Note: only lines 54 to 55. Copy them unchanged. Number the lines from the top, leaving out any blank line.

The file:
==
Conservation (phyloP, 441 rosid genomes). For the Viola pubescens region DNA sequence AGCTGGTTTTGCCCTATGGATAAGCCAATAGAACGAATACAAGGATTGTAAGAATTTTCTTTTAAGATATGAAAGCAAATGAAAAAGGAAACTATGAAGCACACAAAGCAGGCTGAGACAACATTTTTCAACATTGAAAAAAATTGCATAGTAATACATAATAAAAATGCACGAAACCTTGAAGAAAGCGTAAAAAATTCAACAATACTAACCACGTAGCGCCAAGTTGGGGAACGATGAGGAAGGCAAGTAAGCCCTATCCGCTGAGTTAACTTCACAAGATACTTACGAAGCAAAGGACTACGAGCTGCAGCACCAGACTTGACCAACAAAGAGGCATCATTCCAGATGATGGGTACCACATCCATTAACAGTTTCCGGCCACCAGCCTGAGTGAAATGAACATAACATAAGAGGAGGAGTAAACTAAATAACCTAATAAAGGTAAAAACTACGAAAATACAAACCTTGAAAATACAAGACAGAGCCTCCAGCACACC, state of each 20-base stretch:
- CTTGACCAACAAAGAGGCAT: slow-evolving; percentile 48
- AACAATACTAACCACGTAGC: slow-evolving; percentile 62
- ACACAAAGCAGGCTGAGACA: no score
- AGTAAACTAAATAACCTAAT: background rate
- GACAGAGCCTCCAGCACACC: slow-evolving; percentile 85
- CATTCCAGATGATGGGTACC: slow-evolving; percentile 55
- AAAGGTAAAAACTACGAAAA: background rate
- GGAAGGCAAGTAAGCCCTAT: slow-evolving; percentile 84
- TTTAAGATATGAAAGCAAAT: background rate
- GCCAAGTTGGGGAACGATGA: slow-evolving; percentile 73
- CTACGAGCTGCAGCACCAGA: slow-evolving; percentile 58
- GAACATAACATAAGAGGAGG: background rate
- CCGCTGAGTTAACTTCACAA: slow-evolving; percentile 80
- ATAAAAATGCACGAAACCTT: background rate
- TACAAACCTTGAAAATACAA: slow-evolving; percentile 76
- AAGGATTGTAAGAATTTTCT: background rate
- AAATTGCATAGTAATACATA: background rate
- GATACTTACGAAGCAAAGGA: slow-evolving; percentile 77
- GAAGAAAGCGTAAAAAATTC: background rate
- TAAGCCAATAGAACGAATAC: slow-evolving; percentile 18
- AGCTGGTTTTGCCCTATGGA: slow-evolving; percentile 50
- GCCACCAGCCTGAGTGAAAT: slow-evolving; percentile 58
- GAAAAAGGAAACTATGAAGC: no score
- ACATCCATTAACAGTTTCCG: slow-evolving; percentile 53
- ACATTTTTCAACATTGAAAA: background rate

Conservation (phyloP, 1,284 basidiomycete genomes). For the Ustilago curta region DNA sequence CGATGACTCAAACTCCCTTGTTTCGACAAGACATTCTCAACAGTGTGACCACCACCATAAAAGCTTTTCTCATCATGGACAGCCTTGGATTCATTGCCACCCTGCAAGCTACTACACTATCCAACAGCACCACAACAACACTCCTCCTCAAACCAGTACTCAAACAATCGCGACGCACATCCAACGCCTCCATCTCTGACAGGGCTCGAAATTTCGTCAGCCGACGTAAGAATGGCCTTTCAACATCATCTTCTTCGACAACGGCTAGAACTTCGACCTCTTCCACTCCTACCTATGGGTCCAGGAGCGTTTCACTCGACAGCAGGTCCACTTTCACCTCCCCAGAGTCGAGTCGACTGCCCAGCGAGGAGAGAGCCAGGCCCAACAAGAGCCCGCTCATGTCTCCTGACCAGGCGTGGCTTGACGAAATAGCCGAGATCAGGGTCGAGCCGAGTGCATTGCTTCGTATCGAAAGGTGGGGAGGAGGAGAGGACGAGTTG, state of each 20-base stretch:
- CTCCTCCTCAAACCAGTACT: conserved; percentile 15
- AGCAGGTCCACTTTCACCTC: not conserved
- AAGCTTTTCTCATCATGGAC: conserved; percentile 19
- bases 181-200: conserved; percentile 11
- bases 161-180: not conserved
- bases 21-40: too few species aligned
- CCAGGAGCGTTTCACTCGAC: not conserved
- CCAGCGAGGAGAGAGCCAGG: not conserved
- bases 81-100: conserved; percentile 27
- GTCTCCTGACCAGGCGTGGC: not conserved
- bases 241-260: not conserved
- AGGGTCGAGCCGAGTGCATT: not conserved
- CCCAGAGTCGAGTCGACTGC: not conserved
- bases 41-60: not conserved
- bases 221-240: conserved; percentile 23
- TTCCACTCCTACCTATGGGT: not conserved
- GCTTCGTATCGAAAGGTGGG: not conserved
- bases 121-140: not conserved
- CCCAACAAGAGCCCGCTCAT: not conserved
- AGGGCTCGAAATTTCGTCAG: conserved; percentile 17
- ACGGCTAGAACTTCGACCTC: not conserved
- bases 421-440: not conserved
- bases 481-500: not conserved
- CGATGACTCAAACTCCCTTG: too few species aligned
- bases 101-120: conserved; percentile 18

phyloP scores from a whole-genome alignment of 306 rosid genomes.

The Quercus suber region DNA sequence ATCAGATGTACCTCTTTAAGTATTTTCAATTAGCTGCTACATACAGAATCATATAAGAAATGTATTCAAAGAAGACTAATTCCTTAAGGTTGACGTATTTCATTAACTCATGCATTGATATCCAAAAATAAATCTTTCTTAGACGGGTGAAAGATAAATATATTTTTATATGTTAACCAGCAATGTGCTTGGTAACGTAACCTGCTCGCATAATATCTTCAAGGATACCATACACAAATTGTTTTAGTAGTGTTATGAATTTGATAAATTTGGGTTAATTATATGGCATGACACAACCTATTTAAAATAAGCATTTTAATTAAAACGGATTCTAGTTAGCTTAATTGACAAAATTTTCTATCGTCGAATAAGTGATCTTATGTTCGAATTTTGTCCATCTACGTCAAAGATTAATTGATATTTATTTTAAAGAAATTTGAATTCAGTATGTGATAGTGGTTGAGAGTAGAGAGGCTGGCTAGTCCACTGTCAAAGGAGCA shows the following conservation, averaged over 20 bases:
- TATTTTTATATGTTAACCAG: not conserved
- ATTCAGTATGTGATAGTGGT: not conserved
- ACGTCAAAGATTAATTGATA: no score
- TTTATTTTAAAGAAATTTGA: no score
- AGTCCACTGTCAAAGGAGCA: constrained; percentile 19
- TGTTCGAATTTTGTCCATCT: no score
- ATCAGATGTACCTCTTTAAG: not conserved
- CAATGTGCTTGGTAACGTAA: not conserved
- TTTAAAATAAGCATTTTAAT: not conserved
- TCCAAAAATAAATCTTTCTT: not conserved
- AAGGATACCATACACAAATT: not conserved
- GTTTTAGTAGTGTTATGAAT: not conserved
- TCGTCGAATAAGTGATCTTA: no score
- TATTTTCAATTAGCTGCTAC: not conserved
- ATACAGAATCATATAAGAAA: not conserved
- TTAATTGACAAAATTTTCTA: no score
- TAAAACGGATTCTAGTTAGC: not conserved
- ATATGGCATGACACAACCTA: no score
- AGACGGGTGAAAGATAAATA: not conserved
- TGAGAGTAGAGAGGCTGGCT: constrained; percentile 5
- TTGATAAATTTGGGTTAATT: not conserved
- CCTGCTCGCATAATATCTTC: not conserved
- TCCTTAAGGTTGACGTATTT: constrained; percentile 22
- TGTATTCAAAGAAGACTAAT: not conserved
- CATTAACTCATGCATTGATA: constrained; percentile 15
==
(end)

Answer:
The Quercus suber region DNA sequence ATCAGATGTACCTCTTTAAGTATTTTCAATTAGCTGCTACATACAGAATCATATAAGAAATGTATTCAAAGAAGACTAATTCCTTAAGGTTGACGTATTTCATTAACTCATGCATTGATATCCAAAAATAAATCTTTCTTAGACGGGTGAAAGATAAATATATTTTTATATGTTAACCAGCAATGTGCTTGGTAACGTAACCTGCTCGCATAATATCTTCAAGGATACCATACACAAATTGTTTTAGTAGTGTTATGAATTTGATAAATTTGGGTTAATTATATGGCATGACACAACCTATTTAAAATAAGCATTTTAATTAAAACGGATTCTAGTTAGCTTAATTGACAAAATTTTCTATCGTCGAATAAGTGATCTTATGTTCGAATTTTGTCCATCTACGTCAAAGATTAATTGATATTTATTTTAAAGAAATTTGAATTCAGTATGTGATAGTGGTTGAGAGTAGAGAGGCTGGCTAGTCCACTGTCAAAGGAGCA shows the following conservation, averaged over 20 bases:
- TATTTTTATATGTTAACCAG: not conserved